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Brand clearance challenges in ‘use-less’ regime

Monday, June 17, 2019 @ 1:21 PM | By Philip Lapin and Erica Gotfrit

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Philip Lapin
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Erica Gotfrit
After years of anticipation, on June 17 Canada rolled out significant changes to its trademark law. Among the important changes is the elimination of “use” as a pre-requisite to trademark registration. While this change will simplify trademark applications, it also opens the door to an increase in “clutter” of the Trademarks Register, contentious proceedings and trademark squatters. Accordingly, suitable trademark searching, clearance and monitoring will become increasingly important — and challenging — under the new trademark regime.

Benefits of “use-less” regime 

Prior to June 17, 2019 in Canada, an applicant filing a trademark application must specify whether or not a mark is currently being used in Canada, and if so, since when. However, as of June 17, 2019, such information will no longer be necessary upon filing.

A “use-less” regime presents an opportunity for brand owners to develop new branding strategies by filing applications for goods and/or services that might not currently be for sale but which might be for sale in the future. However, filing applications and obtaining registrations for unused lists of goods and/or services is not without its pitfalls, as discussed below.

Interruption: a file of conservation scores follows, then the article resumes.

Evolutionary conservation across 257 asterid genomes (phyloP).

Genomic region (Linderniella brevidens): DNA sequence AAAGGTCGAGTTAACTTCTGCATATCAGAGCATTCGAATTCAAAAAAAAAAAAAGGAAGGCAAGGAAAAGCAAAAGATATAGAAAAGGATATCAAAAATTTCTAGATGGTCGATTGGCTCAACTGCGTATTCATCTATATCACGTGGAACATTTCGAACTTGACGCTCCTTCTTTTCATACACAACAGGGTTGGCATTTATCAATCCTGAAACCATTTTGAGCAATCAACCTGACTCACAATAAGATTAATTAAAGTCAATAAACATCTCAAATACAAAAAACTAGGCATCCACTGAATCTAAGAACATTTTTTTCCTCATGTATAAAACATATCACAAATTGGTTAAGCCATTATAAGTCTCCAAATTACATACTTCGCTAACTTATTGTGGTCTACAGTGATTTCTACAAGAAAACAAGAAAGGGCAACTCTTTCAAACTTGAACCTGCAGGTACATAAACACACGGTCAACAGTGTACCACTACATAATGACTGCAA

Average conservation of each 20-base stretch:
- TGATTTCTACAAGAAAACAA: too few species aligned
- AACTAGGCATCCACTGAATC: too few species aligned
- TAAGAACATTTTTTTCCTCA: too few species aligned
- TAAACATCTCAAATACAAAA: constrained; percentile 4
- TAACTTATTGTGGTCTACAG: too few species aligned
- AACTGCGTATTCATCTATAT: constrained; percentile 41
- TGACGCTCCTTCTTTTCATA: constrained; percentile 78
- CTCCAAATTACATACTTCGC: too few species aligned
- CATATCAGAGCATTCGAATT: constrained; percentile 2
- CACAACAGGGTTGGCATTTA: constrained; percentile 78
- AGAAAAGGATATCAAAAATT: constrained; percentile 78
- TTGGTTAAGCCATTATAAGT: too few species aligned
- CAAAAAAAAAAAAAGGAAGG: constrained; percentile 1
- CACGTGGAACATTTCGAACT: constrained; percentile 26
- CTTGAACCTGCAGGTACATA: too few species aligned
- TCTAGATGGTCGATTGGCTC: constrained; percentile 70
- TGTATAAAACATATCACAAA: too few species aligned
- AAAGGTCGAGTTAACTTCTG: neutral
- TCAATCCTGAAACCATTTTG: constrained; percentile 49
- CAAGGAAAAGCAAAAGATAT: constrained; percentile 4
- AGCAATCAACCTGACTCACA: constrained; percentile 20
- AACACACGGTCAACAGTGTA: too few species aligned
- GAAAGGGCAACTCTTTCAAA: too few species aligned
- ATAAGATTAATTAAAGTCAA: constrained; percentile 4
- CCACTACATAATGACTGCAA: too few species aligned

Rise of contentious proceedings

There will certainly be an increase, likely a dramatic increase, in the number of trademark applications for goods and/or services which are not for sale and where future sales are unlikely. This new reality will have the unfortunate side effect of increasing contentious trademark proceedings as a result of “cluttering” the Trademarks Register. This clutter, will, in turn, increase pressure on rights holders to put watch services in place.

Currently, in Canada, fewer than five per cent of trademark applications are opposed. This percentage is likely to increase for two reasons. First, because use will no longer be a requirement to obtain a trademark registration, more applicants are likely to file more trademark applications. Second, as part of Canada’s new law, Canada will join the Madrid Protocol, which makes it easier and cheaper for foreigners to file trademark applications in Canada.

As the number of applications rises, we are likely see the number of oppositions increase, perhaps to a similar level observed in Europe (where apparently 15 per cent of applications are opposed). Likewise, we are also likely to see an increase in the number of s. 45 (summary cancellation) proceedings, to clear deadwood from the Register.

The elimination of use as a requirement to obtain Canadian trademark registrations will also create challenges for trademark clearance opinions. If a third party is using an arguably confusing mark and is considering opposing an application or expunging a registration, the absence of “use” information in trademark applications and registrations will increase the challenge for third parties to determine who has prior rights.